While many people in Houston know someone who has gone through a divorce, when it comes to divorce, no two cases are alike, just like no two marriages are alike. It is important not to compare your divorce to those of others. In addition, it is important not to fall for the following myths some people may have about the divorce process.
First of all, not every divorce ends in a courtroom show-down. Instead, it is possible to negotiate the terms of one's divorce out of court. When this happens, the parties need only submit the final agreement for court approval, necessitating only a brief hearing, if that.
Second, when it comes to property division in a divorce, it doesn't always matter whose name is on the title. If a piece of property was obtained during the course of the marriage, it may be considered part of the divisible estate. That means that if a piece of property is considered to be marital property, it can be subject to division in the event of a divorce, regardless of whose name is on the title.
Similarly, just because a spouse moves out of the family home doesn't mean they no longer have a right to it. If it is marital property, it will be divided as such. Moreover, just because a spouse has moved out of the family home doesn't mean that they no longer have to pay the mortgage. As long as the home is a joint asset, both parties are responsible for paying the mortgage.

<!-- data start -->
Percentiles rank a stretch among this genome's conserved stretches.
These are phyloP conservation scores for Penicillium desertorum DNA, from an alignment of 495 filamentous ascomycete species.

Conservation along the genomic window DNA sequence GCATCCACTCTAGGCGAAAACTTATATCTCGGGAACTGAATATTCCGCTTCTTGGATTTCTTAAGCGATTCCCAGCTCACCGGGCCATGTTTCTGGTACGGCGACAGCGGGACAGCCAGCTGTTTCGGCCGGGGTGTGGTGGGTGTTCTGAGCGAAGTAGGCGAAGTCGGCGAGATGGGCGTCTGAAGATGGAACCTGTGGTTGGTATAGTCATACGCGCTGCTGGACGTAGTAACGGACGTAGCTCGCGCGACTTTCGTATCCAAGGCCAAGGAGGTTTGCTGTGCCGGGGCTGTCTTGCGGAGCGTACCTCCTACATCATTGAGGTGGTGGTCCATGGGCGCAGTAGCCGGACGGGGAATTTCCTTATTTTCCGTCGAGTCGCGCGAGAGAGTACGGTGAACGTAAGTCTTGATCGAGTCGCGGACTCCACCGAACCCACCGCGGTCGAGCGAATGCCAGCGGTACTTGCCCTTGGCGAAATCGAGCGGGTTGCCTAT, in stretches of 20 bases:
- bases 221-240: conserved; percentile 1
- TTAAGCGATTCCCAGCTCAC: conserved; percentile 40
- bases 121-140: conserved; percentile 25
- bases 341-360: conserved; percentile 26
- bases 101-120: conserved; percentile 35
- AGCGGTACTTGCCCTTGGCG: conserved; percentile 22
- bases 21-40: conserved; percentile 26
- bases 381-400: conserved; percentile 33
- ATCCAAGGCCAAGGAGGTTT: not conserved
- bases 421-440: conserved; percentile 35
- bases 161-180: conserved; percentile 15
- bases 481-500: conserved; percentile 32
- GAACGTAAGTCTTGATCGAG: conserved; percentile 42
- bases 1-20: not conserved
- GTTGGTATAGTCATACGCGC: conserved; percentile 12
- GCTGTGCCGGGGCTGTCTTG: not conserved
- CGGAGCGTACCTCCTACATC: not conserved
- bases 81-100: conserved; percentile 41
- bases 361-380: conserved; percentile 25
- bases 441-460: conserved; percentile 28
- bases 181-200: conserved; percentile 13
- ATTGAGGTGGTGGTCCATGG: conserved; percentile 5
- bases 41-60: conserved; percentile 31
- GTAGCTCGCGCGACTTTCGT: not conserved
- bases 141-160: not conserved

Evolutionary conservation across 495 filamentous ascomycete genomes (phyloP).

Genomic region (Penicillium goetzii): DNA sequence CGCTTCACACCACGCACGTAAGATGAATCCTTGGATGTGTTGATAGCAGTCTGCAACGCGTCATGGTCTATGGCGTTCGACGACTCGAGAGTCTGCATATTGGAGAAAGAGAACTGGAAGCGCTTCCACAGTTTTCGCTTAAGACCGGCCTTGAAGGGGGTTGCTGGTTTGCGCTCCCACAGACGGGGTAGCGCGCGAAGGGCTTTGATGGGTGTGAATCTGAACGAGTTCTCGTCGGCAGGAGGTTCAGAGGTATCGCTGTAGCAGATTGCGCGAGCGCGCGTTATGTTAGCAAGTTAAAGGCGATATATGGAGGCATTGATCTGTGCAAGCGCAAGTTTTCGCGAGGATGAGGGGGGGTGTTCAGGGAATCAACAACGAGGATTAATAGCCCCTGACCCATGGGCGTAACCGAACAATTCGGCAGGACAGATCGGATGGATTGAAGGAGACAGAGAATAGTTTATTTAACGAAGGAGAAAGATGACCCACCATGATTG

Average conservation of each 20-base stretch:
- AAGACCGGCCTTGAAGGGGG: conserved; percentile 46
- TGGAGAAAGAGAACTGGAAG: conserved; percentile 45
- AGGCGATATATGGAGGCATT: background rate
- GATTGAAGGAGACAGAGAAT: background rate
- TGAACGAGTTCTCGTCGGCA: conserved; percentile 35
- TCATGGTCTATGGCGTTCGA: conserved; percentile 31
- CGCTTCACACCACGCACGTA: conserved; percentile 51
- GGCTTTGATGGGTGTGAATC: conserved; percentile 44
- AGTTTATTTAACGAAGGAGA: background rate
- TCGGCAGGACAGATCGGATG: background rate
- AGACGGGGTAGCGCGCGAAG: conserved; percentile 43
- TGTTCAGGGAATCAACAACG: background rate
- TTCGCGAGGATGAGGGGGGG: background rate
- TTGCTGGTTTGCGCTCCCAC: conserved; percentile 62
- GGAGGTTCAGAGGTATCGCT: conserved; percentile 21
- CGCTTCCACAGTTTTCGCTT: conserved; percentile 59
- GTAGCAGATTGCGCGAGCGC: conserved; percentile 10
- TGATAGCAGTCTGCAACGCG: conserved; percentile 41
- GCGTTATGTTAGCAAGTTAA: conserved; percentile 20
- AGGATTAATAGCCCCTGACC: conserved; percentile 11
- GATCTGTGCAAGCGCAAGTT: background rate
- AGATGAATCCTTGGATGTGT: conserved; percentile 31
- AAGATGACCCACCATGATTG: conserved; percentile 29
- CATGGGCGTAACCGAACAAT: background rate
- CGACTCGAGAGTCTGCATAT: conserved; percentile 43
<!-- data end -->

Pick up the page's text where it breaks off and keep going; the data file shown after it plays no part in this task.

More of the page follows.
When it comes to child custody, these days courts recognize that both fathers and mothers play an important part in a child's life. Just because one party is the father doesn't automatically mean he will only get the children every-other weekend and the children will primarily live with their mother. These days, child custody and visitation schedules can be negotiated in a way that allows each parent to spend a meaningful amount of time with the child.
As this shows, the divorce process these days is very different than it was 20 years ago. Many couples may find that their goal in a divorce is to reach a fair and appropriate resolution. Sometimes, it is better to walk away with an agreement that has been negotiated out of court, without the rancor and stress litigation can bring.
Source: The Huffington Post, "6 Prevalent Myths You'll Hear About Divorce," Andy Calloway, Aug. 9, 2017